As a coffee drinker in Los Angeles, you've probably heard the phrase "specialty coffee" before. But what does specialty coffee really mean and why do you keep hearing about it? It's on the rise in Los Angeles. Here's why you should care.
Premier quality coffee wasn't always accessible to the public, and it still isn't widely available in many parts of the country. Lucky for you, Southern California, especially LA, has been a hot spring for small roasters who have made it their life's work to perfect the second most widely consumed beverage in the country after water.
To understand specialty coffee, let's take you back to the 1800s, when coffee was still a beverage reserved for the elite class. A handful of bright entrepreneurs saw an opportunity to innovate in packaging and sacrifice the quality of the coffee to bring the beverage to the masses. This mass production of coffee significantly increased consumption and is now referred to as the first wave of coffee.
The second wave of coffee came about in reaction to the poor quality coffee being sold under the first wave. Consumers wanted improved coffee, and brands like Peet's and Starbucks answered the call. Both brands started as smaller, specialty coffee shops and eventually expanded into larger institutions that served a consistent cup of coffee at each of their locations. This wave of coffee also popularized the social experience aspect of drinking coffee.
As the second wave gained popularity, brands like Starbucks grew dramatically. With this increasingly high demand came reduced coffee quality. This fall in quality ultimately gave way to a third wave of coffee. Most artisan, specialty coffee roasters (like those featured monthly in Rokah Coffee Club) are part of this wave of coffee. The third wave prides itself on the pursuit of coffee excellence and the rejection of widespread, over-roasted coffee marketed to the public by the large chains. The third wave of coffee is about letting coffee speak for itself, showcasing the origin bean, ultimate focus on product quality, and direct trade practices.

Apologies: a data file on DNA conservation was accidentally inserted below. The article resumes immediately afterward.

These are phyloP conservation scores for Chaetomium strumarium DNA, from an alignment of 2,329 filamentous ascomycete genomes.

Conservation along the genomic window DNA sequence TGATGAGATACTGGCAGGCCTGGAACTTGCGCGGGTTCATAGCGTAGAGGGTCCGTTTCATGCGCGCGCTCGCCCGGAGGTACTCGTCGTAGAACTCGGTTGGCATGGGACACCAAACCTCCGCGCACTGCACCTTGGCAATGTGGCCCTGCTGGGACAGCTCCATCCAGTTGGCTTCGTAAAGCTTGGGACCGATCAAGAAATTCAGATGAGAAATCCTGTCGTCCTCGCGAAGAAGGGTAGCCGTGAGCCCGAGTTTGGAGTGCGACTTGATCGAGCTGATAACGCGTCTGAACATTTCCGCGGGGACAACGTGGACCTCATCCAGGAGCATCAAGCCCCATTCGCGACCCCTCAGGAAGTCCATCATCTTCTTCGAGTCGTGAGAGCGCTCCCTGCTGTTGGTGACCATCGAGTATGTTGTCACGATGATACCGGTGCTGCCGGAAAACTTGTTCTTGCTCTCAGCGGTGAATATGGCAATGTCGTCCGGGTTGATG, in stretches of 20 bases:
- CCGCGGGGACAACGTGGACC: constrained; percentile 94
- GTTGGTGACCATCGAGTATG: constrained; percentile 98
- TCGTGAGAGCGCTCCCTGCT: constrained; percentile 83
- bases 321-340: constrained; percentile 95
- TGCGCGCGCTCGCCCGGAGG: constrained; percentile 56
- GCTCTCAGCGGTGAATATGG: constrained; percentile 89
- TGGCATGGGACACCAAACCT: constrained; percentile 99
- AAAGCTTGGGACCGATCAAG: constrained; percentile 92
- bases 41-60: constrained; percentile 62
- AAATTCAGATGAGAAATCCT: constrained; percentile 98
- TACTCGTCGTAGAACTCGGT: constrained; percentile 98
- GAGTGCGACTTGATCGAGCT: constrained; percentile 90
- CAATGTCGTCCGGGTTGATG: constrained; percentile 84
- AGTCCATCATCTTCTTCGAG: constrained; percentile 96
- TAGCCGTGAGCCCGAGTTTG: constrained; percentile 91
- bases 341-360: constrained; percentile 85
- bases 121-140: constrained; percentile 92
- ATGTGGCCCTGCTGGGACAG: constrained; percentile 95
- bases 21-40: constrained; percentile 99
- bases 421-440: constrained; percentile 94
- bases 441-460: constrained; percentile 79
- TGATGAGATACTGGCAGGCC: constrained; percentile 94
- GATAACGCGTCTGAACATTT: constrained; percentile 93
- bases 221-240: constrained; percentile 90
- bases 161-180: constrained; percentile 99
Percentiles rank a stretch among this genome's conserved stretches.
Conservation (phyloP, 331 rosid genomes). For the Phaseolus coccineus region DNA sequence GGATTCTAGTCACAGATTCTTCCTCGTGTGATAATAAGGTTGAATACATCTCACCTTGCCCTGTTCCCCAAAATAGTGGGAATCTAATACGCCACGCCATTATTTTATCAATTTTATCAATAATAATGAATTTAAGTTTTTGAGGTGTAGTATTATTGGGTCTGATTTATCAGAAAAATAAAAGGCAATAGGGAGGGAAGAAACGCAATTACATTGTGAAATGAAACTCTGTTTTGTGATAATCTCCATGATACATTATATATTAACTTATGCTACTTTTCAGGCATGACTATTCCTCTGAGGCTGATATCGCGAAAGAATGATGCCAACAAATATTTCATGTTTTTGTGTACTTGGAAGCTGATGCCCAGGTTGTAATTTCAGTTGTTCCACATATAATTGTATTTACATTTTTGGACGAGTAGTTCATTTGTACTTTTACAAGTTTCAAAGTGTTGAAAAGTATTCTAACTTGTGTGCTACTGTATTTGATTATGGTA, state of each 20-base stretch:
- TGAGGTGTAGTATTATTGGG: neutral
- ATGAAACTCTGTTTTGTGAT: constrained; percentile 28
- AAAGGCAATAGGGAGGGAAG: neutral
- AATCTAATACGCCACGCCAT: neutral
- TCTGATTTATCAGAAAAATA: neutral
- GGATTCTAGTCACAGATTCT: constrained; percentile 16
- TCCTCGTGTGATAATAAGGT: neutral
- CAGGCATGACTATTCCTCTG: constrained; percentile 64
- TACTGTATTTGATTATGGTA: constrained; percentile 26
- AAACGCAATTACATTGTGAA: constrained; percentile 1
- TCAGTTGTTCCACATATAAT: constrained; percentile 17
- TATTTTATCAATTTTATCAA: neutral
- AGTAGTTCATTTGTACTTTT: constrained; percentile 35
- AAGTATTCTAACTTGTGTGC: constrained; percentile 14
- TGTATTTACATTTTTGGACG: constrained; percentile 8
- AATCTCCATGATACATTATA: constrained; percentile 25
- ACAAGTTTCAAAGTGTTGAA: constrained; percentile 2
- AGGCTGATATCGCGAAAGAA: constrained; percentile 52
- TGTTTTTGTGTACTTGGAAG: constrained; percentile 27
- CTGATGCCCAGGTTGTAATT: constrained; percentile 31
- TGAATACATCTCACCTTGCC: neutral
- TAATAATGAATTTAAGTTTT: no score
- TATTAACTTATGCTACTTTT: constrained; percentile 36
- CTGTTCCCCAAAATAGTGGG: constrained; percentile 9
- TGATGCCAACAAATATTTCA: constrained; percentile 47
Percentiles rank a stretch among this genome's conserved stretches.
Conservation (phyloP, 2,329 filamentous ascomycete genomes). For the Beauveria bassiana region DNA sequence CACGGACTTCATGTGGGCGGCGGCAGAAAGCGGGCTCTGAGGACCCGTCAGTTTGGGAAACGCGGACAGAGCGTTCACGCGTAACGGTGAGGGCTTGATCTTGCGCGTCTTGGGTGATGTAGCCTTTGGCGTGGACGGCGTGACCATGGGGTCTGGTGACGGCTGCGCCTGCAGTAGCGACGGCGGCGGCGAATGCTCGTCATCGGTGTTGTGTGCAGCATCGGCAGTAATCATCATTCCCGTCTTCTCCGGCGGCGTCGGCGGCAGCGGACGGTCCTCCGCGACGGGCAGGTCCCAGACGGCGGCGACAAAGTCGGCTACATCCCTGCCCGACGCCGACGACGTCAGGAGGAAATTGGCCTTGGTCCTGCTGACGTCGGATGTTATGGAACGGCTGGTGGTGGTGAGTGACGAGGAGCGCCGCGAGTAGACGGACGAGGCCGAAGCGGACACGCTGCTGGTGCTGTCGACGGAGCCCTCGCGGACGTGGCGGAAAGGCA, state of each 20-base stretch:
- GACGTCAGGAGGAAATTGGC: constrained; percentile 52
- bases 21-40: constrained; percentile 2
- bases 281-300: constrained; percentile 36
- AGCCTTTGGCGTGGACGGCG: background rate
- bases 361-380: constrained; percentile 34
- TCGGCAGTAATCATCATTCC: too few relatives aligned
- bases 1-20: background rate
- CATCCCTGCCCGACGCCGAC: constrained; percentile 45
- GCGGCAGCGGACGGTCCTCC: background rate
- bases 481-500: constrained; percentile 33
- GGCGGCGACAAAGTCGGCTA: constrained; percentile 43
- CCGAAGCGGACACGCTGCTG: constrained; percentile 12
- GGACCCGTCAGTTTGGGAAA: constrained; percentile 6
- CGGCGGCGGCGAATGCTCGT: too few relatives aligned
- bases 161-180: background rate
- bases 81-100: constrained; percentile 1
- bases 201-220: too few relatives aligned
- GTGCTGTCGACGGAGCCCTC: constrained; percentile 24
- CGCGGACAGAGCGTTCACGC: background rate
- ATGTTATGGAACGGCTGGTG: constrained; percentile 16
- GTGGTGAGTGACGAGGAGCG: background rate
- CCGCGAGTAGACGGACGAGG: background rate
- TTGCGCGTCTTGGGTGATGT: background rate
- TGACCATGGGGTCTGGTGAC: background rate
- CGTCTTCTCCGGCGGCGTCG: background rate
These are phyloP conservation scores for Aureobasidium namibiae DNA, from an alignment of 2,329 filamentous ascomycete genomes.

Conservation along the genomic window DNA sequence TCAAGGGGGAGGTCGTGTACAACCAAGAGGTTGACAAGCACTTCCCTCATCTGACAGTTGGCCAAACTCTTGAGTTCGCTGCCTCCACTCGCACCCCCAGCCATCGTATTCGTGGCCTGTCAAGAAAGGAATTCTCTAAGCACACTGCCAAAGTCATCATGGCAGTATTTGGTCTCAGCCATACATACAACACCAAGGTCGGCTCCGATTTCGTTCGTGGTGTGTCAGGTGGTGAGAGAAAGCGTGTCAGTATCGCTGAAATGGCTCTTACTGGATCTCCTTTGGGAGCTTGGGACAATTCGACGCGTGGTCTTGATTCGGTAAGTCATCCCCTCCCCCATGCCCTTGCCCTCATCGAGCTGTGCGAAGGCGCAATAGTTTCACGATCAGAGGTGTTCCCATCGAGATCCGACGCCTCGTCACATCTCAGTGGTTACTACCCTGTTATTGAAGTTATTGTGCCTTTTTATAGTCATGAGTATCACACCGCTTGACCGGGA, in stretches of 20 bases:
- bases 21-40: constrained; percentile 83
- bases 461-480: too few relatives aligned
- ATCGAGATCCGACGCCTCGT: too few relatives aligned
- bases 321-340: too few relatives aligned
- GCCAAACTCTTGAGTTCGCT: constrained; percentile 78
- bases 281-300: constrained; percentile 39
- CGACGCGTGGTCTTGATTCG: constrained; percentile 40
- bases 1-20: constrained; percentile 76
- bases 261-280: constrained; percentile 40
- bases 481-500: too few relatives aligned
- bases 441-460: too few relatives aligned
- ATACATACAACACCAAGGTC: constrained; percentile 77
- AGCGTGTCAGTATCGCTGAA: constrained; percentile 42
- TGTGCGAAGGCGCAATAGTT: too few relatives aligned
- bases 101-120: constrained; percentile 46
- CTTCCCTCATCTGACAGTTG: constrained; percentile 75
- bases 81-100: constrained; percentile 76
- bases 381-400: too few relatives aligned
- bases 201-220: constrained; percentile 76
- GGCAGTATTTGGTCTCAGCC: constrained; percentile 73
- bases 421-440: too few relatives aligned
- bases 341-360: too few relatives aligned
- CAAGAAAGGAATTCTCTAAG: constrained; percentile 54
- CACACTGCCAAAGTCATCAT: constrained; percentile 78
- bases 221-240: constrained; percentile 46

The best reason to start drinking specialty coffee is that it will introduce you to a whole new world of flavors that you may never have known to be possible. When coffee is roasted to be really dark, as is common at most bigger chains (we're not pointing fingers... or are we?), all coffee starts to taste the same... burnt. No matter how special the coffee bean is, if it is roasted dark it will start to taste nutty and chocolaty. Keep going darker and you'll arrive at a cup that tastes bitter and burnt.
Los Angeles specialty coffee shops focus on showcasing the flavors of the origin beans. They roast each small batch of beans at various levels depending on the flavor notes that arise from the bean. In specialty coffee, you'll start to notice desirable flavors such as tangerine, blueberry, and toffee in your coffee. At a specialty coffee shop, you won't need to dilute your coffee with milk to drown out the bitter, burnt taste of that old coffee your used to; your coffee will stand on its own and be an experience unlike anything you are used to.
Think of specialty coffee as finely aged wine, and bigger chain coffee as 2-buck chuck. Or better yet, specialty coffee can be thought of as a wine above it's grade. Way better tasting than cheap wine, but surprisingly not more expensive when you really take a look. Sometimes, all you need is someone to find the right ones for you, and that's what we're here for!
We've compiled a list of the best coffee roasters in Los Angeles. Each month, we'll add another one of our favorites to this list as we unveil them in our coffee of the month club. Bottom line is if you're looking to elevate your coffee drinking experience, you're in the right place in Los Angeles. There's a strong chance you've got a few top shops within a stone's throw.